DOYLE MCMANUS -mcclatchy newspapers

The Collegiate Times is an independent student-run newspaper serving the Virginia Tech community since 1903

MCT CAMPUS

Palin, other politicians need to rethink strong rhetoric U

nless you were a complete Snorlax over winter break, you have heard of the Arizona tragedy. A gunman identified as Jared Lee Loughner opened fire outside a supermarket in Tuscon on Jan. 8, killing six people (one of whom was a nine-year-old girl) and wounding 12. The most critically wounded of those individuals was the one the gunman intended to assassinate — U.S. Rep. Gabrielle Giffords. Obviously, the question here is “Why?” People have been trying to understand Loughner’s motives. The topic receiving the most attention is Loughner’s political idealology. This is not surprising, as he tried to murder a congressional representative who had a direct political affiliation. The person receiving the harshest condemnations from these events is Sarah Palin. During her campaign in March, Palin posted a map of the United States that showed crosshairs over congressional districts where the legislators had voted for Obama’s health care bill. Giffords’ district was in one of those crosshairs. This map was introduced on to Palin’s Twitter with the statement, “Don’t retreat, instead — RELOAD!” It does not seem a mere coincidence that days after this Twitter posting, the glass door in Giffords’ office was smashed in. Giffords’ father reported to the New York Post that the Tea Party constantly threatened his daughter. Even in the 2010 election, Giffords’ opponent Jesse Kelly held a campaign event that, essentially, involved shooting an M16 rifle

to “help remove Gabrielle Giffords from office.” During an interview with MSNBC, Giffords said when people use violent rhetoric (Giffords used the crosshairs map as an example) and “(fire) people up ... they’ve got to realize there’s consequences (to those actions).” The truth of the matter is that Palin heavily influences the Tea Party. In a video posted Jan. 12, Palin quoted former President Ronald Reagan in saying “we must reject the idea that every time a law’s broken, society is guilty ... each individual is accountable for his actions.” However, this does not mean that people cannot be influenced. When you are in a position of social power like Palin, you cannot be mixing politics with talk of shootings and gun imagery. Why? Because your words have weight and authority that can persuade and manipulate people. (I also feel like I should acknowledge that Reagan’s quote was taken out-of-context by Palin — Reagan was arguing against social-welfare programs, not against murderers). Palin is also getting a lot of attention for referring to this entire situation as a media-constructed “blood libel” against her. This is outrageous. The term “blood libel” comes from the hideous smear against Jews that they secretly round up Christian children, kill them and collect their blood. It is alleged by some that this blood is a necessary ingredient in baking matzos during Passover. One has to wonder whether this phrase was used on purpose, as Giffords was Arizona’s first Jewish congresswoman.

Jim Newell of Gawker.com pointed out how Palin redefined “blood libel” to “an instance when the dumb liberal media is mean to Sarah Palin.” How Palin thought it was appropriate to not only redefine but also to use the term “blood libel” in the first place is beyond me. Ultimately, there is no direct link between Loughner and Palin. However, I do find it unfortunate that Palin acted and continues to act in such a manner. Using words such as “reloading” and utilizing violent imagery is completely uncivil, especially in her position of power and influence. Pima County Sheriff Clarence Dupnik put it best, saying that when people use rhetoric infused with hatred and mistrust of government, it works to enflame the public. Dupnik pointed out that this “has impact on people, especially (on those) who are unbalanced personalities to begin with.” I want to, once again, reinforce that I do feel Loughner is personally responsible for his own actions. This situation should just serve as a reminder for how people (Republican or Democrat, not just Palin) should be wary of their rhetoric, lest they wind up in the political, media and social crosshairs.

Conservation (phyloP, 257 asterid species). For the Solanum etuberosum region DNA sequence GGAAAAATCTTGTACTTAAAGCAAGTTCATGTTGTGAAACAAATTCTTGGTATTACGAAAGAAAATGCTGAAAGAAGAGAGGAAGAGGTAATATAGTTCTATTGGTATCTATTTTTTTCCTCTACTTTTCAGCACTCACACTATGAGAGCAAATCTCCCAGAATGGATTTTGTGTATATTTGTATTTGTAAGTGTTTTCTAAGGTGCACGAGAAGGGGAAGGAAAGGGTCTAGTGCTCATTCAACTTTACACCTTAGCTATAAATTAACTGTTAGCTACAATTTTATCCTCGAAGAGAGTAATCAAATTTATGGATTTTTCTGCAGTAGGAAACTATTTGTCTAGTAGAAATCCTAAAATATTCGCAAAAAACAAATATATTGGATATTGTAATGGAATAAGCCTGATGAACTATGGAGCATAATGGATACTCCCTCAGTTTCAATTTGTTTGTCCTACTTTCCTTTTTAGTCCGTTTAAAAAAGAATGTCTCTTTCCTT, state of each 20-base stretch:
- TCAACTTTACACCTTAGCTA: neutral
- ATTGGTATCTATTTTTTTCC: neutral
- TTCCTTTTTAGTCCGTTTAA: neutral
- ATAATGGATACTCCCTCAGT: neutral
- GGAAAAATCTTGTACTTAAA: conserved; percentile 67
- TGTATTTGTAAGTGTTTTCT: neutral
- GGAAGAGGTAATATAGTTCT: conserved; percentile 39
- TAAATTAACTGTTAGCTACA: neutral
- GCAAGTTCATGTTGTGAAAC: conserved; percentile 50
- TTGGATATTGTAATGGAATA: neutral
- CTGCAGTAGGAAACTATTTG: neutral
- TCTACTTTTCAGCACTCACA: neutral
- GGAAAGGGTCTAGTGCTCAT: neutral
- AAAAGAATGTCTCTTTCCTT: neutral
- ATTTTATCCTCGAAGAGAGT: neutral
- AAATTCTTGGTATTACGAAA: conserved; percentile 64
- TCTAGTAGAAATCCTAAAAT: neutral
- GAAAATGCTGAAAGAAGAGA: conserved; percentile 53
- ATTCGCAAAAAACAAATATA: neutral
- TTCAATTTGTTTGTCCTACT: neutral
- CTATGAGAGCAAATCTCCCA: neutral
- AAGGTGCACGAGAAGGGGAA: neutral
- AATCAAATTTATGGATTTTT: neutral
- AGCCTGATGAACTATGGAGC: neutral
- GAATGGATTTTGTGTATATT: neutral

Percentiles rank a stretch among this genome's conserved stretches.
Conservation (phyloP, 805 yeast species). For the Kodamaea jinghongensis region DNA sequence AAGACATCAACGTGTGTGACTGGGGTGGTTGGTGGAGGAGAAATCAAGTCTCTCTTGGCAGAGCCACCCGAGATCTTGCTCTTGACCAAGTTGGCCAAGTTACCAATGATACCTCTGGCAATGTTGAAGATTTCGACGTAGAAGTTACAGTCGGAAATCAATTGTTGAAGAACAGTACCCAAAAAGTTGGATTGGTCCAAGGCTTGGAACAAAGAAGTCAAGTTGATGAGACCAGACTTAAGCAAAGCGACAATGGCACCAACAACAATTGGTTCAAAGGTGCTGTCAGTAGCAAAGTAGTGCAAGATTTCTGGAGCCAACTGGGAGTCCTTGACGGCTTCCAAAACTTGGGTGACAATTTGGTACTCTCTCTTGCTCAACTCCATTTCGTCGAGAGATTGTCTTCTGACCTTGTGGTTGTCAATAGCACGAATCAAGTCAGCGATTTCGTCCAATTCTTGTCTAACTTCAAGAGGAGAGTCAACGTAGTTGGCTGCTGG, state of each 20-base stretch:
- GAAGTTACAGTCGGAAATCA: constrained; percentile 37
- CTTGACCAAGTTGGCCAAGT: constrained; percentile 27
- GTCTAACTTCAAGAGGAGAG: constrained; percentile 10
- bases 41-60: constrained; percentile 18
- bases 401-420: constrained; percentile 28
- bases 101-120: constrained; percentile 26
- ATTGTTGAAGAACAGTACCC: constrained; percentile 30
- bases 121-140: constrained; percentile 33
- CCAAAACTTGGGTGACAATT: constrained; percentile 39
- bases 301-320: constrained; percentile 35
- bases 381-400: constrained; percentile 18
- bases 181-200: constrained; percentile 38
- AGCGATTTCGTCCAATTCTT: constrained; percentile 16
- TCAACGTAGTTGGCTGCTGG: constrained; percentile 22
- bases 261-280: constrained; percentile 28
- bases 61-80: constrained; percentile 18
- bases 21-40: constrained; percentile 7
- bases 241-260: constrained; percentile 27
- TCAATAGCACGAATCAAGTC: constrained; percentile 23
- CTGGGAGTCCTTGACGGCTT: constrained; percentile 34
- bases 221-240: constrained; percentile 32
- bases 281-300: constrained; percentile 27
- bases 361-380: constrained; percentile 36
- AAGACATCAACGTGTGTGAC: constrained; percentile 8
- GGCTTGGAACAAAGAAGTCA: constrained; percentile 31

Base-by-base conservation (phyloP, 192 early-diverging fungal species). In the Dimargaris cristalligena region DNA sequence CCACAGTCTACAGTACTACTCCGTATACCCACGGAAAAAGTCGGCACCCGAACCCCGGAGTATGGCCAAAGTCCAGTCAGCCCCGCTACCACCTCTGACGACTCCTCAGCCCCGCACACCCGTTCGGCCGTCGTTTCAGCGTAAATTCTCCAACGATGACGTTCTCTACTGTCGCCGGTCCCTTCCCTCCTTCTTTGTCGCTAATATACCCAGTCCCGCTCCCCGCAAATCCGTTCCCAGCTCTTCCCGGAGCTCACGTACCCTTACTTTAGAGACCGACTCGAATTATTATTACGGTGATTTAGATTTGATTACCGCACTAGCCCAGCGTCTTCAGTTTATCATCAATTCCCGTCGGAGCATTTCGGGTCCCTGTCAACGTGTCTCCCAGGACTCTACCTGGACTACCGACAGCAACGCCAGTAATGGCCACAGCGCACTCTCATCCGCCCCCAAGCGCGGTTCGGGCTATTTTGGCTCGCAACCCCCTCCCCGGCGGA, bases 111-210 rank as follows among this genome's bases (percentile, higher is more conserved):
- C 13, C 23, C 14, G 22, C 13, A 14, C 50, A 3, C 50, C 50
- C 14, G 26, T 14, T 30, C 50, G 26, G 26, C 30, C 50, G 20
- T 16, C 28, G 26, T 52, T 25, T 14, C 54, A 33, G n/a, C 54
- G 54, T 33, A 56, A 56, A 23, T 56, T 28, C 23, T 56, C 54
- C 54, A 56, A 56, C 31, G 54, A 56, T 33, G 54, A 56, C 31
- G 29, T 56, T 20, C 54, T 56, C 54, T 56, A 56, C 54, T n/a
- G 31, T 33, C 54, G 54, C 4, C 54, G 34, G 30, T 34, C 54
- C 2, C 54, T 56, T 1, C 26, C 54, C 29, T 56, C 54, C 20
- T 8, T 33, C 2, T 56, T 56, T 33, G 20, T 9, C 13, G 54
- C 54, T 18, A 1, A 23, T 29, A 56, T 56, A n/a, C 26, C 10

JOSH TREBACH -regular columnist -junior -biological sciences major

Changes in ocean acidity can result in consequences ometimes, seemingly small numbers can have remarkably S big consequences. Miss a single free throw, and your team loses the championship. The economy slows by few percent, and millions of Americans are out of work. Your temperature rises by a degree or two, and you are down and out with a fever. Nowhere, however, are the big consequences of little numbers becoming clearer than in the health of our oceans. There, a chemical shift of just 0.1 — that’s right, just one-tenth of a point — is already causing “ocean acidification,” a massive, fundamental change that has enormous implications for marine life. It may seem like this shift is no big deal. Don’t buy it: It’s actually another example of why seemingly little things do matter — and why the United States and other nations that attended the big climate change conference in Mexico last month need to do more to curb global warming. If you can’t recall your chemistry, here’s how it all works: Since the dawn of the Industrial Revolution, we’ve been burning enormous quantities of coal, oil and other fossil fuels. That has released vast clouds of carbon dioxide into the atmosphere, where it has become the main gas that is warming the planet. Luckily for us, the oceans absorb about 30 million tons of carbon dioxide every day, slowing the pace of warming. Unfortunately, when carbon dioxide mixes with seawater, it spurs chemical reactions that can make the water more acidic, lowering what scientists call “the pH.” The sea’s pH can vary from place to place. But just a few hundred years ago, it was typically about 8.2. Today, due to all the carbon dioxide we’ve spewed into the atmosphere, it is about 8.1. It may seem that such a small change wouldn’t create a big problem, and that ocean ecosystems will cope just fine. The sad reality is that ocean